Essay on The Environment and Its Rights

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In Descent of Man, Darwin states that man’s moral development has grown with respect to his “social instincts and sympathies” and that as man progresses, his regards “became more tender and widely diffused, extending to men of all races, to the imbecile, maimed, and other useless members of society, and finally to the lower animals…” (qtd. in Stone 3). This diffusion appears to continue today, where the discussion of whether the environment should be granted rights is one that has been more prevalent in recent years. The modern concept of environmental ethics has arisen not only due to the moral development that Darwin mentions, but also because of the questionable future of our planet as a sustainable system for life. With our growing…show more content…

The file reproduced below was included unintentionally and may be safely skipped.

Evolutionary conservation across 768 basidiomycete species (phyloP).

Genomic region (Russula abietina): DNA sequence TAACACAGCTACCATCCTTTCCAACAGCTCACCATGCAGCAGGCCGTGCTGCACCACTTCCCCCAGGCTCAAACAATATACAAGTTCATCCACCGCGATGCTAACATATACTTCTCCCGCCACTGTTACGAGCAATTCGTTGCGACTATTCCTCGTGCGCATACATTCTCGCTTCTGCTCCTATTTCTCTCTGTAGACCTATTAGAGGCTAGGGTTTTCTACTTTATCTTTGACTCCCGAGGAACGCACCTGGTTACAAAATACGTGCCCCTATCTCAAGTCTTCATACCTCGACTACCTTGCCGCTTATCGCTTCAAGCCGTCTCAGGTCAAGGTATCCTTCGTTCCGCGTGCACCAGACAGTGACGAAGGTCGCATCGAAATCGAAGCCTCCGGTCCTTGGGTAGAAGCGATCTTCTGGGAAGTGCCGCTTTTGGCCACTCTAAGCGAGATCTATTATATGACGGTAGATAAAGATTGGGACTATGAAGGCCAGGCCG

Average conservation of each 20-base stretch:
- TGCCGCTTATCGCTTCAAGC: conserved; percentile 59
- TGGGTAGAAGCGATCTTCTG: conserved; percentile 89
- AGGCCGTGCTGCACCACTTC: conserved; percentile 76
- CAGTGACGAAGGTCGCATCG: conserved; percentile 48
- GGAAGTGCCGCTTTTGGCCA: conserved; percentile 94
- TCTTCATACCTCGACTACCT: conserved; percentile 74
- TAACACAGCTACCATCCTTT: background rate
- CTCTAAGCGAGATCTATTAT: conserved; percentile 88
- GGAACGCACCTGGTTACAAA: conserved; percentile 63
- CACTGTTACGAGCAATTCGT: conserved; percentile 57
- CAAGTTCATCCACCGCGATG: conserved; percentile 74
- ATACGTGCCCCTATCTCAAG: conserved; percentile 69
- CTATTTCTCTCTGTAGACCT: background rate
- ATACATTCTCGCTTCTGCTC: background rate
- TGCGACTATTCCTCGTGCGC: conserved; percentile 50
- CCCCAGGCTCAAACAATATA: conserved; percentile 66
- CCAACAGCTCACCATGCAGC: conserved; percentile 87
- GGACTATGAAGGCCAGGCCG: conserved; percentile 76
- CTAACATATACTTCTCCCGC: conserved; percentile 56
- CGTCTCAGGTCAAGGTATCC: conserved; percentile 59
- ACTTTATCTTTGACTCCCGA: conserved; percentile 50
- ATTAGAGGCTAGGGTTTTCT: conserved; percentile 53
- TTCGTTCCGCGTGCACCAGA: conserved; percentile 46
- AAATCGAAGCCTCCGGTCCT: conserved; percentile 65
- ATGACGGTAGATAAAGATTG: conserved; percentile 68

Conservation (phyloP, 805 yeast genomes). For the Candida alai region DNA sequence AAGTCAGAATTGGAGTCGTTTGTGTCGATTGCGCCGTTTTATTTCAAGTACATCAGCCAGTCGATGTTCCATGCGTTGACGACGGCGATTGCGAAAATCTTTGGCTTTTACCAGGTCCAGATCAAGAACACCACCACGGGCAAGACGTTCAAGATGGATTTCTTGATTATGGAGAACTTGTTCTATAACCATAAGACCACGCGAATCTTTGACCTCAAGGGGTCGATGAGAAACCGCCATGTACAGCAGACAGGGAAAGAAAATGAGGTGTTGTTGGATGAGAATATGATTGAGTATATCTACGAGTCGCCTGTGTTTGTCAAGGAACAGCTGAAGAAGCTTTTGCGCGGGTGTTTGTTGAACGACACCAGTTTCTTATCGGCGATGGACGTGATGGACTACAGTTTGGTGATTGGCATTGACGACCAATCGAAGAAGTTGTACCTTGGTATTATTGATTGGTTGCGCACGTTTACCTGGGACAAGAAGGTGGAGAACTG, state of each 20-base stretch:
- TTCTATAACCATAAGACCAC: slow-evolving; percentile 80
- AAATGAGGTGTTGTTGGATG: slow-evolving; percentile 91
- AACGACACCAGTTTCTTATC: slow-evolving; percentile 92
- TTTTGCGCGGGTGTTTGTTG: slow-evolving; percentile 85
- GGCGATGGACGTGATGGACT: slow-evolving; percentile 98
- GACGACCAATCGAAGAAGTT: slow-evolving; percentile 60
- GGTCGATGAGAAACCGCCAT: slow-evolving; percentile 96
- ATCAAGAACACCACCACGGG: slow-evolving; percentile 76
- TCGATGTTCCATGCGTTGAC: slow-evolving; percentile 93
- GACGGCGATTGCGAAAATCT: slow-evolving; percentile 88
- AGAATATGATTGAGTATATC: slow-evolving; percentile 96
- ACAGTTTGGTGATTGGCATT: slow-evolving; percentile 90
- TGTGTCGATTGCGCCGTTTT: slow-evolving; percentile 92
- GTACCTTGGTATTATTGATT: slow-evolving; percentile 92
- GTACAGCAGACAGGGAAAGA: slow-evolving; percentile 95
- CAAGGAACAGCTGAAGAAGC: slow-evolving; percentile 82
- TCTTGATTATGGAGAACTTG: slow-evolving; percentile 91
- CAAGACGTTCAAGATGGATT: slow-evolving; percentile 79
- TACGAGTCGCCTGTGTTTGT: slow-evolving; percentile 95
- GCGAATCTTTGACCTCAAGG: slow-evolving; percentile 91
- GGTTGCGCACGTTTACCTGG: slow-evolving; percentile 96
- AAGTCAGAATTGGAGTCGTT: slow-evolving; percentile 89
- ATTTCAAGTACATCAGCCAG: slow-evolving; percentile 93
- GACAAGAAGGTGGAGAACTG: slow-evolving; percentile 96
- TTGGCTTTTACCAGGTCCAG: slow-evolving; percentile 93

The model of rights as stated by animal-rights advocates, says that rights are based on interest and that “all sentient animals, including humans, have an interest in doing that which brings them pleasure, as well as an interest in avoiding harm and suffering” (Boss 647). If animals are interested in avoiding suffering in the same way as humans, why are they not granted this right and protected by law as humans are? Instead, nearly 7 billion animals are killed year in the United States alone to feed our demand for food, clothing, or mere entertainment and in factory farms throughout the country, there can be “several thousand chickens or pigs…housed in one building” (Boss 642). A journalist writes, “factory farmers [believe] animals are no more than machines… Two hundred and fifty thousand laying hens are confined within a single building…[This] is economically acceptable; nothing is more worthless than an individual chicken” (Boss 642). The lack of empathy for a living creature shown by these factory farmers extends to the consumer, whether they are aware of the extent of the abuse or not. Because of these processes and the attention they have received in recent years, there are more vegetarians today than there have been in the past forty years, but only a mere 2.3% (Boss 642). This, as in the case of women in the twenties and blacks in the sixties in America, is
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